The 7-Year-Old Nigerian Girl Who Wants to Be Like Muhammad Ali
Sekinat Quadri started boxing when she was just 5 years old.
Sekinat Quadri packs a mean punch — literally. The 7-year-old from Lagos, Nigeria, has been boxing since the age of five.
“I want to be a world champion,” she tells BBC Yoruba.
"Jab, double jab, one two." She may only be 7, but Sekinat Quadri is dealing a KO punch to the idea that 'boxing is not for girls'.— BBC News Africa (@BBCAfrica) February 19, 2019
With heroes like @TheRealLailaAli, @anthonyfjoshua & @Claressashields - we think she's going to win this fight. 🥊 pic.twitter.com/tYPa0rp0qa
In the BBC video, Quadri looks and sounds like a typical 7-year-old. Her body is slight and her speech careful and slow, but when she puts on her blue boxing gloves, it becomes clear that she knows who she is and what she wants to be.
Take Action: Know the Stats and Inspire Confidence Among Girls
“When I first told my dad and my mom that I want to become a boxer, my mom said no [because] I’m a girl,” Quadri continued.“My dad said yes.”
Goal 5 of the UN Global Goals — 17 goals that work together to end extreme poverty — is aimed at achieving gender equality by empowering all women and girls.
This is informed by the recognition that other goals, including zero hunger, eradicating poverty, and achieving decent work and economic growth, can’t be achieved while girls and women are politically, economically, and socially held back in comparison to men and boys.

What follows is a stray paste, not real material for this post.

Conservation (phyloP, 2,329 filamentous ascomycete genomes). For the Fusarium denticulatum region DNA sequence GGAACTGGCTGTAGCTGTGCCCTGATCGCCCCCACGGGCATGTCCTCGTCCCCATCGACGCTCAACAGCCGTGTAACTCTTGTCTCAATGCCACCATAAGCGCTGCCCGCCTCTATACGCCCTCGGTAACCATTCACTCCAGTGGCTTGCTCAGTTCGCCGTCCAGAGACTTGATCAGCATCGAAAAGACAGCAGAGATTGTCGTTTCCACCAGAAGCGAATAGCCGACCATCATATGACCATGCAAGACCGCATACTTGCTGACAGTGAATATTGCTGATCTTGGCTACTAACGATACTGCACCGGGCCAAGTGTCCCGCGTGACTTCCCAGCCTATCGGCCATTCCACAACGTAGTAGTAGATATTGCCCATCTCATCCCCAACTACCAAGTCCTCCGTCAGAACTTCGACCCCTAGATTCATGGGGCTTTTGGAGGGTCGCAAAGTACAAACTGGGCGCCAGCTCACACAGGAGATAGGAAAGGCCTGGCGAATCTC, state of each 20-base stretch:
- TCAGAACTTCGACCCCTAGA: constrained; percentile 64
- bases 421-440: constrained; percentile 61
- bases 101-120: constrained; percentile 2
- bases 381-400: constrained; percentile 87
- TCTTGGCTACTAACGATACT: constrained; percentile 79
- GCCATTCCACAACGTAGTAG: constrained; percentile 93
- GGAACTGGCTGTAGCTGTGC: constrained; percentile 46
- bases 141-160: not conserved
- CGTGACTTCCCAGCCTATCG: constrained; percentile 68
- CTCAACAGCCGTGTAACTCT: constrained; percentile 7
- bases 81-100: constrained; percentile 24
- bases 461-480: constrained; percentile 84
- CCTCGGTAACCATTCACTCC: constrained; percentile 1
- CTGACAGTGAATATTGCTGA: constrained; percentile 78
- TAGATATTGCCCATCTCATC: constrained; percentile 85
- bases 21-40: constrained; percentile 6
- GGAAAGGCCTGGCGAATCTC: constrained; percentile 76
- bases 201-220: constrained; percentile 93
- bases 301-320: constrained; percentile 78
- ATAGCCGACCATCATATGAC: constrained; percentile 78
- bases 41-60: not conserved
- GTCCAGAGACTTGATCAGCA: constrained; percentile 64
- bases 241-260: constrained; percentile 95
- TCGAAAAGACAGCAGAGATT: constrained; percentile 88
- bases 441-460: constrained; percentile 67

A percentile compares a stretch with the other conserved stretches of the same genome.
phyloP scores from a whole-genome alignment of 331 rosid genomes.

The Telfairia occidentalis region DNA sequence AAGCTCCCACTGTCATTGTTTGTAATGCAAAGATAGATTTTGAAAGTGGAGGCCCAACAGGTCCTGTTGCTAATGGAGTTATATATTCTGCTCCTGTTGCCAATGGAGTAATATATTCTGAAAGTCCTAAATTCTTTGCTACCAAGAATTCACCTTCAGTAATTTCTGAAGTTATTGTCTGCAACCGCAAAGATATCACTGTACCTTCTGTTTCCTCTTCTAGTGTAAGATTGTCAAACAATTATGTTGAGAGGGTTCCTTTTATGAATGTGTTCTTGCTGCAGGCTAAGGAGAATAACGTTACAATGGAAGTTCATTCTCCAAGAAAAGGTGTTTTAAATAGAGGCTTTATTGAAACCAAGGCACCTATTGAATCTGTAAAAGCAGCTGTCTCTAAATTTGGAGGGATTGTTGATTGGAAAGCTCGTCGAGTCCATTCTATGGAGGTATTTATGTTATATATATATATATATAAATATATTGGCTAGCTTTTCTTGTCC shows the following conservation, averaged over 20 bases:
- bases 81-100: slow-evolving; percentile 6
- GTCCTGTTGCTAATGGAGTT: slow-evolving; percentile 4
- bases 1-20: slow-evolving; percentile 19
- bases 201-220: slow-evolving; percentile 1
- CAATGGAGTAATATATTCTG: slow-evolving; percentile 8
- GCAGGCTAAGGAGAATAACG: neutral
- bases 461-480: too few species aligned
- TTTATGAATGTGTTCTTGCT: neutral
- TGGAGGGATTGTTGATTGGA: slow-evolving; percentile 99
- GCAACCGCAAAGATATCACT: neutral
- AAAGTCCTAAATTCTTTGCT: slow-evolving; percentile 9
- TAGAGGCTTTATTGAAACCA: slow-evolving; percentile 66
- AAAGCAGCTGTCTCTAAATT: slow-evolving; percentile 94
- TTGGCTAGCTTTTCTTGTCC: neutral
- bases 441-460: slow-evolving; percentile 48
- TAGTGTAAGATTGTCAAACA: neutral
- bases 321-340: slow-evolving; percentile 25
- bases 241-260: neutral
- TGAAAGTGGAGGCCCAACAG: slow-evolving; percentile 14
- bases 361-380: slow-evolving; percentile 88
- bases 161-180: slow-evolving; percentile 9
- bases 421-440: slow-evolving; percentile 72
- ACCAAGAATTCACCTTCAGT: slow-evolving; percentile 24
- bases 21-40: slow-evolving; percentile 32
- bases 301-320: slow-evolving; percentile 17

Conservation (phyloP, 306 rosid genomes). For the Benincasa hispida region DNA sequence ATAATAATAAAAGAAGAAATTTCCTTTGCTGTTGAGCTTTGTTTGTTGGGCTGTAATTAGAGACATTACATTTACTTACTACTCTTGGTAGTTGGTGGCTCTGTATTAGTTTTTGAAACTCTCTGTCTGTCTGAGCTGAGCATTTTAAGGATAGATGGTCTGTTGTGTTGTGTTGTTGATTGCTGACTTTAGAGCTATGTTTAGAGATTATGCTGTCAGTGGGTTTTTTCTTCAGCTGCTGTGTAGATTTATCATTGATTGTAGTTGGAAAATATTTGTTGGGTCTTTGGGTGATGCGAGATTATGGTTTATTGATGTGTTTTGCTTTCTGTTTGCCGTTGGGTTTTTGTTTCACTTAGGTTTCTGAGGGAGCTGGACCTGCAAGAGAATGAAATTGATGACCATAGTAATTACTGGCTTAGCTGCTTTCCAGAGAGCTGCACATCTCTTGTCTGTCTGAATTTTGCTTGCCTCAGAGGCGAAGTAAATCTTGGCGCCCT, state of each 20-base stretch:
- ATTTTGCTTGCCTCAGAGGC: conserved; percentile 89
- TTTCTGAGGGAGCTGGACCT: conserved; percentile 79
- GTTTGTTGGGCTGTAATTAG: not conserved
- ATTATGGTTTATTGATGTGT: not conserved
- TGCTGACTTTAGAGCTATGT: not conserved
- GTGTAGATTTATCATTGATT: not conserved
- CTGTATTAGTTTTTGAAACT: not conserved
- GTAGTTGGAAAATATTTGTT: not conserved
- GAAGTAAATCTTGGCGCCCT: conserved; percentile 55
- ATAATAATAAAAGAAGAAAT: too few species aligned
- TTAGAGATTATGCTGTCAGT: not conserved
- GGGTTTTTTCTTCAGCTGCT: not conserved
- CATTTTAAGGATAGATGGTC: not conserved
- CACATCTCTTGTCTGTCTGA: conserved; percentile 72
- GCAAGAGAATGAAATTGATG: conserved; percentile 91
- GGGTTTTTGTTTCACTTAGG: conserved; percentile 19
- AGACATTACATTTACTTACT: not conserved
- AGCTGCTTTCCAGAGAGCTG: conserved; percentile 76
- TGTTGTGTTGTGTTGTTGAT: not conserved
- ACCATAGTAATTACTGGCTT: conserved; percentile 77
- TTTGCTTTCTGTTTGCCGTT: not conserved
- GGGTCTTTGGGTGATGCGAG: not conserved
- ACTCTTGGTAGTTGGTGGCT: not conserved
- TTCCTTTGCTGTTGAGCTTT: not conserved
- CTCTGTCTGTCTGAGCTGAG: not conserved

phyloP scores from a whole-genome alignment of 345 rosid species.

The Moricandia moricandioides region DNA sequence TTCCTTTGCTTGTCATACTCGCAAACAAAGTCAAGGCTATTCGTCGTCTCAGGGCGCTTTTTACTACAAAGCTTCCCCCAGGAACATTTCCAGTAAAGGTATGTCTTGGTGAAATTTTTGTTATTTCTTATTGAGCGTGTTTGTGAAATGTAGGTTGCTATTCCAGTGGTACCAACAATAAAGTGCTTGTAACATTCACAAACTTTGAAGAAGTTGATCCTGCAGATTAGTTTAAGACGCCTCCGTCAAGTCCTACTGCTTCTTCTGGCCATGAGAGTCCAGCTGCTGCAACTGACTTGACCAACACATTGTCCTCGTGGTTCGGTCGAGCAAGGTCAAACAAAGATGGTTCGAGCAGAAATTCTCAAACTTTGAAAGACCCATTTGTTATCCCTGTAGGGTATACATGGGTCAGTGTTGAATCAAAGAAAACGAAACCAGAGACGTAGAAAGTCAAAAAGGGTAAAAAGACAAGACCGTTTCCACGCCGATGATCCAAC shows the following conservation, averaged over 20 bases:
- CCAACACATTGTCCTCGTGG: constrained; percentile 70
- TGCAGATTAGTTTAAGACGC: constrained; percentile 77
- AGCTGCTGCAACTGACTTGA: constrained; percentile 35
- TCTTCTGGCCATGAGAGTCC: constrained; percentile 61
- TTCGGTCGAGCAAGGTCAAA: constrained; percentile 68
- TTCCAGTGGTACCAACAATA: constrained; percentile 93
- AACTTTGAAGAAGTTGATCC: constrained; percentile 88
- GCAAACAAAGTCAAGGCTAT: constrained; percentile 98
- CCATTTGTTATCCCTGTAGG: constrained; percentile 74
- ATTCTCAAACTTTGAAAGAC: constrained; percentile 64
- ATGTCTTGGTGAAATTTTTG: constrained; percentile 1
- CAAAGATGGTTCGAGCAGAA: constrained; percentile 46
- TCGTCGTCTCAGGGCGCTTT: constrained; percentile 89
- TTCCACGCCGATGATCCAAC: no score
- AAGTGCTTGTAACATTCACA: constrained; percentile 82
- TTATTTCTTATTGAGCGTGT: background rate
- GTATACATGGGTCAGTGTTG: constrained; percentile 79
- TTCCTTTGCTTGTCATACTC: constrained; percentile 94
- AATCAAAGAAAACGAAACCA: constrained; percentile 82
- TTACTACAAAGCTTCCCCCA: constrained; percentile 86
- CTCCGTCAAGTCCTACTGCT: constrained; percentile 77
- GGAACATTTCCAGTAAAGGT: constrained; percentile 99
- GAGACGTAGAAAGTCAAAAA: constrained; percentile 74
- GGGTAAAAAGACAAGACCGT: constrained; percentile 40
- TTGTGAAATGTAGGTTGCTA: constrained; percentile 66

Quadri is inspired by Muhammad Ali, Laila Ali, and Claressa Shields. Muhammad Ali is considered the greatest boxer of all time; meanwhile his daughter Laila was a boxer from 1999 to 2005 and never experienced defeat in her short, but formidable career in the ring. American boxer Shields, 23, is a two-time undefeated middleweight champion.
Like her heroes, Quadri has also had to overcome barriers on her ongoing road to the top. In her case, the perception that a girl cannot become a boxer.
In Africa, along with the rest of the world, promoting gender equality is critical — and it will rely on promoting the agency for girls to be their own people, and to help them make empowering life choices.
Sport, which boosts confidence, is one of the ways in which girls can discover their power. Campaigns by Sports England and Girlguiding UK, This Girl, and For The Girl have previously found that a girl’s self-esteem improves significantly if she plays sport.
Meanwhile, Psychology Today notes: “There seems little doubt that a positive perception of physical self worth is an important factor underlying more general positive perceptions of oneself, especially during childhood and early adolescence.”
True to the belief that when a girl or a woman is empowered, she will also do the same for her community, Quadri is already encouraging other girls to try a hand at boxing.
“I would like to tell girls who are scared of boxing that boxing is not hard,” she added. “It’s just a jab, one, two.”